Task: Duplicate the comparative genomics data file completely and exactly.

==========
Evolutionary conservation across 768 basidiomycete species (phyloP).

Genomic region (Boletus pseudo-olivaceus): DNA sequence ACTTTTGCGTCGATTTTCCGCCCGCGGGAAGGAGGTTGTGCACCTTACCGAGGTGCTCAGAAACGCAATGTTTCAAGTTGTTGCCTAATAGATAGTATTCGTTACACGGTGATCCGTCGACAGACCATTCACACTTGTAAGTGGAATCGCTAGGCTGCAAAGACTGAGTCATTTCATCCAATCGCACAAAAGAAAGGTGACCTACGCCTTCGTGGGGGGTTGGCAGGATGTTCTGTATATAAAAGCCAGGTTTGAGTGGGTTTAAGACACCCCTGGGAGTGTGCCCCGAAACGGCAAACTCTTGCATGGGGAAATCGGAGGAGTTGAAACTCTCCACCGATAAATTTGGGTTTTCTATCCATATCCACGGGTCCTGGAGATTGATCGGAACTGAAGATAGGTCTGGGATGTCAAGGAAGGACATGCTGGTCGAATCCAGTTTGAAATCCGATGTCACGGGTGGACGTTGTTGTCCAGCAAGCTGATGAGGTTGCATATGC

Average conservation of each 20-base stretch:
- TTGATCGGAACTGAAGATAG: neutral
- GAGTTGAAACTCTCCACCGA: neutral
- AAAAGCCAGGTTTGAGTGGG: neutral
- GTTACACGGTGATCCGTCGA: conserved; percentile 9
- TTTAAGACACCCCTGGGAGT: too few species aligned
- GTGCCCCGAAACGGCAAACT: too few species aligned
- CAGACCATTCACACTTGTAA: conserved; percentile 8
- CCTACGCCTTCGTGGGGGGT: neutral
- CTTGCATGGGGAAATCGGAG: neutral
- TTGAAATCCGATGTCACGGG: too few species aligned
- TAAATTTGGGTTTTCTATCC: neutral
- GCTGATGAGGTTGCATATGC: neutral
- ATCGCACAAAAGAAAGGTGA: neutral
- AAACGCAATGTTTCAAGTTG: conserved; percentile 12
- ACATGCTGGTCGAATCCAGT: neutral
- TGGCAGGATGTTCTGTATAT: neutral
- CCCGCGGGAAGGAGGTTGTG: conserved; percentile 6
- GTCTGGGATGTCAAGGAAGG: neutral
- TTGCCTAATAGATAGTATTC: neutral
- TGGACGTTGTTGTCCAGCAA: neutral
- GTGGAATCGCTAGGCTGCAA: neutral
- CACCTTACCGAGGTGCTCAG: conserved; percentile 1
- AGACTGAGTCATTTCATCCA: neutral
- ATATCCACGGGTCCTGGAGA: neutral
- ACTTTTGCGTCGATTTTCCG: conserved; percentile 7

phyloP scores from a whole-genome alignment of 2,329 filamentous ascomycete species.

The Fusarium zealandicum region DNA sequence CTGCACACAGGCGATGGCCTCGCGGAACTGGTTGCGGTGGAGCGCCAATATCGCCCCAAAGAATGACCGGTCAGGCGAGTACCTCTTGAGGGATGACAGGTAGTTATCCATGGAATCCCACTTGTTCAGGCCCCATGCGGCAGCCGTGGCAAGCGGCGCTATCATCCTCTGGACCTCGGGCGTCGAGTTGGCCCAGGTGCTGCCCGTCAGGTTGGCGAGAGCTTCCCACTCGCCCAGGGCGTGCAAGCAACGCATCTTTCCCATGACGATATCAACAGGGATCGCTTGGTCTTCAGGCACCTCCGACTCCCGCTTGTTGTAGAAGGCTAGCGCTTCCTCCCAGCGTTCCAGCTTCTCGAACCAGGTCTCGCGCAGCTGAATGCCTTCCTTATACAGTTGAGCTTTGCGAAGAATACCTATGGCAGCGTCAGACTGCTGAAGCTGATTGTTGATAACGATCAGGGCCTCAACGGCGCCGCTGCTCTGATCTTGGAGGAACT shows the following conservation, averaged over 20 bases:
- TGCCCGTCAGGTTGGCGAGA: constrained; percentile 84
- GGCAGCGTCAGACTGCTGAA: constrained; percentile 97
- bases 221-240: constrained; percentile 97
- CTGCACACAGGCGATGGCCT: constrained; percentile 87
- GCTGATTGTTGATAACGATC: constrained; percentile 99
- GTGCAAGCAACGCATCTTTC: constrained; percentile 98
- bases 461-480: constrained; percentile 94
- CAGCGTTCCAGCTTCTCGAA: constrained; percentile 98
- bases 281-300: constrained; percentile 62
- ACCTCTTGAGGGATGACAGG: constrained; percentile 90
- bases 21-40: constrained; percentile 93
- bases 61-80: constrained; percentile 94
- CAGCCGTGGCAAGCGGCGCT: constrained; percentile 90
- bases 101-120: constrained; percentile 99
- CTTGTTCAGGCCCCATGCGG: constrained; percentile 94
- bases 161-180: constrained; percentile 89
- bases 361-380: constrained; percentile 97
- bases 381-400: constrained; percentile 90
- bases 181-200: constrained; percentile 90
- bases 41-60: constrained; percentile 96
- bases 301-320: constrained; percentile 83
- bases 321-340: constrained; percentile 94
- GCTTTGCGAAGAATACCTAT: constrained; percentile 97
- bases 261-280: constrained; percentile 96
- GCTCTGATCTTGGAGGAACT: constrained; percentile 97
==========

Evolutionary conservation across 768 basidiomycete species (phyloP).

Genomic region (Boletus pseudo-olivaceus): DNA sequence ACTTTTGCGTCGATTTTCCGCCCGCGGGAAGGAGGTTGTGCACCTTACCGAGGTGCTCAGAAACGCAATGTTTCAAGTTGTTGCCTAATAGATAGTATTCGTTACACGGTGATCCGTCGACAGACCATTCACACTTGTAAGTGGAATCGCTAGGCTGCAAAGACTGAGTCATTTCATCCAATCGCACAAAAGAAAGGTGACCTACGCCTTCGTGGGGGGTTGGCAGGATGTTCTGTATATAAAAGCCAGGTTTGAGTGGGTTTAAGACACCCCTGGGAGTGTGCCCCGAAACGGCAAACTCTTGCATGGGGAAATCGGAGGAGTTGAAACTCTCCACCGATAAATTTGGGTTTTCTATCCATATCCACGGGTCCTGGAGATTGATCGGAACTGAAGATAGGTCTGGGATGTCAAGGAAGGACATGCTGGTCGAATCCAGTTTGAAATCCGATGTCACGGGTGGACGTTGTTGTCCAGCAAGCTGATGAGGTTGCATATGC

Average conservation of each 20-base stretch:
- TTGATCGGAACTGAAGATAG: neutral
- GAGTTGAAACTCTCCACCGA: neutral
- AAAAGCCAGGTTTGAGTGGG: neutral
- GTTACACGGTGATCCGTCGA: conserved; percentile 9
- TTTAAGACACCCCTGGGAGT: too few species aligned
- GTGCCCCGAAACGGCAAACT: too few species aligned
- CAGACCATTCACACTTGTAA: conserved; percentile 8
- CCTACGCCTTCGTGGGGGGT: neutral
- CTTGCATGGGGAAATCGGAG: neutral
- TTGAAATCCGATGTCACGGG: too few species aligned
- TAAATTTGGGTTTTCTATCC: neutral
- GCTGATGAGGTTGCATATGC: neutral
- ATCGCACAAAAGAAAGGTGA: neutral
- AAACGCAATGTTTCAAGTTG: conserved; percentile 12
- ACATGCTGGTCGAATCCAGT: neutral
- TGGCAGGATGTTCTGTATAT: neutral
- CCCGCGGGAAGGAGGTTGTG: conserved; percentile 6
- GTCTGGGATGTCAAGGAAGG: neutral
- TTGCCTAATAGATAGTATTC: neutral
- TGGACGTTGTTGTCCAGCAA: neutral
- GTGGAATCGCTAGGCTGCAA: neutral
- CACCTTACCGAGGTGCTCAG: conserved; percentile 1
- AGACTGAGTCATTTCATCCA: neutral
- ATATCCACGGGTCCTGGAGA: neutral
- ACTTTTGCGTCGATTTTCCG: conserved; percentile 7

phyloP scores from a whole-genome alignment of 2,329 filamentous ascomycete species.

The Fusarium zealandicum region DNA sequence CTGCACACAGGCGATGGCCTCGCGGAACTGGTTGCGGTGGAGCGCCAATATCGCCCCAAAGAATGACCGGTCAGGCGAGTACCTCTTGAGGGATGACAGGTAGTTATCCATGGAATCCCACTTGTTCAGGCCCCATGCGGCAGCCGTGGCAAGCGGCGCTATCATCCTCTGGACCTCGGGCGTCGAGTTGGCCCAGGTGCTGCCCGTCAGGTTGGCGAGAGCTTCCCACTCGCCCAGGGCGTGCAAGCAACGCATCTTTCCCATGACGATATCAACAGGGATCGCTTGGTCTTCAGGCACCTCCGACTCCCGCTTGTTGTAGAAGGCTAGCGCTTCCTCCCAGCGTTCCAGCTTCTCGAACCAGGTCTCGCGCAGCTGAATGCCTTCCTTATACAGTTGAGCTTTGCGAAGAATACCTATGGCAGCGTCAGACTGCTGAAGCTGATTGTTGATAACGATCAGGGCCTCAACGGCGCCGCTGCTCTGATCTTGGAGGAACT shows the following conservation, averaged over 20 bases:
- TGCCCGTCAGGTTGGCGAGA: constrained; percentile 84
- GGCAGCGTCAGACTGCTGAA: constrained; percentile 97
- bases 221-240: constrained; percentile 97
- CTGCACACAGGCGATGGCCT: constrained; percentile 87
- GCTGATTGTTGATAACGATC: constrained; percentile 99
- GTGCAAGCAACGCATCTTTC: constrained; percentile 98
- bases 461-480: constrained; percentile 94
- CAGCGTTCCAGCTTCTCGAA: constrained; percentile 98
- bases 281-300: constrained; percentile 62
- ACCTCTTGAGGGATGACAGG: constrained; percentile 90
- bases 21-40: constrained; percentile 93
- bases 61-80: constrained; percentile 94
- CAGCCGTGGCAAGCGGCGCT: constrained; percentile 90
- bases 101-120: constrained; percentile 99
- CTTGTTCAGGCCCCATGCGG: constrained; percentile 94
- bases 161-180: constrained; percentile 89
- bases 361-380: constrained; percentile 97
- bases 381-400: constrained; percentile 90
- bases 181-200: constrained; percentile 90
- bases 41-60: constrained; percentile 96
- bases 301-320: constrained; percentile 83
- bases 321-340: constrained; percentile 94
- GCTTTGCGAAGAATACCTAT: constrained; percentile 97
- bases 261-280: constrained; percentile 96
- GCTCTGATCTTGGAGGAACT: constrained; percentile 97